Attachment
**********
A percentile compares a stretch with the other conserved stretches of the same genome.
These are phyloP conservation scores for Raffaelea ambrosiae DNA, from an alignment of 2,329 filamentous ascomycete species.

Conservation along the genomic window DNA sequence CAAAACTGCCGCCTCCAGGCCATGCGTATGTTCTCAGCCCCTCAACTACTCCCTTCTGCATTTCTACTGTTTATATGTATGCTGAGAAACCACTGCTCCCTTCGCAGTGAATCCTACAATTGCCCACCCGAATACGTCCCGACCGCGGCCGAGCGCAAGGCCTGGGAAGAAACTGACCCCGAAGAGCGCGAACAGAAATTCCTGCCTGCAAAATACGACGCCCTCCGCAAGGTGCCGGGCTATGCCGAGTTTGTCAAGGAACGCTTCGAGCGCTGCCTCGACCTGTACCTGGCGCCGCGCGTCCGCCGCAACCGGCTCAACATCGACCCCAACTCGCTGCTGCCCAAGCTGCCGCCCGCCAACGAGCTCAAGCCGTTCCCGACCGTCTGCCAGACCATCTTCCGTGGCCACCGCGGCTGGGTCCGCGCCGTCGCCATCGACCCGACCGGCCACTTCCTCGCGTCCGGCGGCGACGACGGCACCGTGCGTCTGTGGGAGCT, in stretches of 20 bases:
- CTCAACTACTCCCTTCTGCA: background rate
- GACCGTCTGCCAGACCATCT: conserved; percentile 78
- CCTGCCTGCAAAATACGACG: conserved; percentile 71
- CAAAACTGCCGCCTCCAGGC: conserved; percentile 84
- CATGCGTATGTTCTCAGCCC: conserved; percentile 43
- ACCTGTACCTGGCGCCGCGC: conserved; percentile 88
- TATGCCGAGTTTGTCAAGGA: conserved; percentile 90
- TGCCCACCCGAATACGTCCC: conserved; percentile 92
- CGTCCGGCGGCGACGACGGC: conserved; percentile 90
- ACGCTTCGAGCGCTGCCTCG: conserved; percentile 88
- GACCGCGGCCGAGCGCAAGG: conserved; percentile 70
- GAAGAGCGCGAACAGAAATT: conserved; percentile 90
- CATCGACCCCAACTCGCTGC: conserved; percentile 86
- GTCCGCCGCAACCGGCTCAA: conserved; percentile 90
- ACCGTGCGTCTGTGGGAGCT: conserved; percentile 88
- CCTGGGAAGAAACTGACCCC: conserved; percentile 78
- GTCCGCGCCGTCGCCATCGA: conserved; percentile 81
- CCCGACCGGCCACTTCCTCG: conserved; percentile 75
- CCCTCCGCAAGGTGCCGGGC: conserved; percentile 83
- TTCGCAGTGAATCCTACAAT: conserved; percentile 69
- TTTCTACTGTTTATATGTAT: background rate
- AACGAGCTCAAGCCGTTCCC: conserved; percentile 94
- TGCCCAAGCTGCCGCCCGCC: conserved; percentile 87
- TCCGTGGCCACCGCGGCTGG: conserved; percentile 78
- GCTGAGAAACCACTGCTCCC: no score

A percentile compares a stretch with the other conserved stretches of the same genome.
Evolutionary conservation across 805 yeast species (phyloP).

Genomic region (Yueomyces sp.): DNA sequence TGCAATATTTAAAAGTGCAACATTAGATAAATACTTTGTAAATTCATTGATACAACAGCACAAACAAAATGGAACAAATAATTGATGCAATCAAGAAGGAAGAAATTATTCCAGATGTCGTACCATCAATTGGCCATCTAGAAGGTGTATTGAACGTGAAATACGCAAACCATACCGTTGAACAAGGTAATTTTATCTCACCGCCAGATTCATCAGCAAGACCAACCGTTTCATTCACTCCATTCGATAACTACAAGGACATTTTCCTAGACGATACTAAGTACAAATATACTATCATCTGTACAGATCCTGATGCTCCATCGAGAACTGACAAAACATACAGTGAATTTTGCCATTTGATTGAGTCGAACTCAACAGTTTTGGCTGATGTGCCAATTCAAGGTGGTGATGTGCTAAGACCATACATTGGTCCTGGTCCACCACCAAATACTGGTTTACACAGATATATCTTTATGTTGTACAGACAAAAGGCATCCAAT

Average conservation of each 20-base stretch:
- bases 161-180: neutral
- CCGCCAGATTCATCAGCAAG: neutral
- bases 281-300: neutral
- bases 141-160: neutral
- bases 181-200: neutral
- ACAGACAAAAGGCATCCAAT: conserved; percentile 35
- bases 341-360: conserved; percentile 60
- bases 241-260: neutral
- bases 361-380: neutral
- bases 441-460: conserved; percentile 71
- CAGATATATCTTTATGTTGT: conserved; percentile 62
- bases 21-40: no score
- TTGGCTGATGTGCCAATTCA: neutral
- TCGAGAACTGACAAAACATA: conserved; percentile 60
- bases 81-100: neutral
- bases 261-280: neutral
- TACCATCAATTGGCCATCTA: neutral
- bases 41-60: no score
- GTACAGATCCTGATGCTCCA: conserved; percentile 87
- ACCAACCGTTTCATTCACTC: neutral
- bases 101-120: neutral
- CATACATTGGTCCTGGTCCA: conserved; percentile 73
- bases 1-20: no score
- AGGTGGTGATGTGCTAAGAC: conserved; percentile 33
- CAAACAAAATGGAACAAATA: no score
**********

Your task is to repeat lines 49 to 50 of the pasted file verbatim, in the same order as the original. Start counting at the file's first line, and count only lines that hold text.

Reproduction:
- TACCATCAATTGGCCATCTA: neutral
- bases 41-60: no score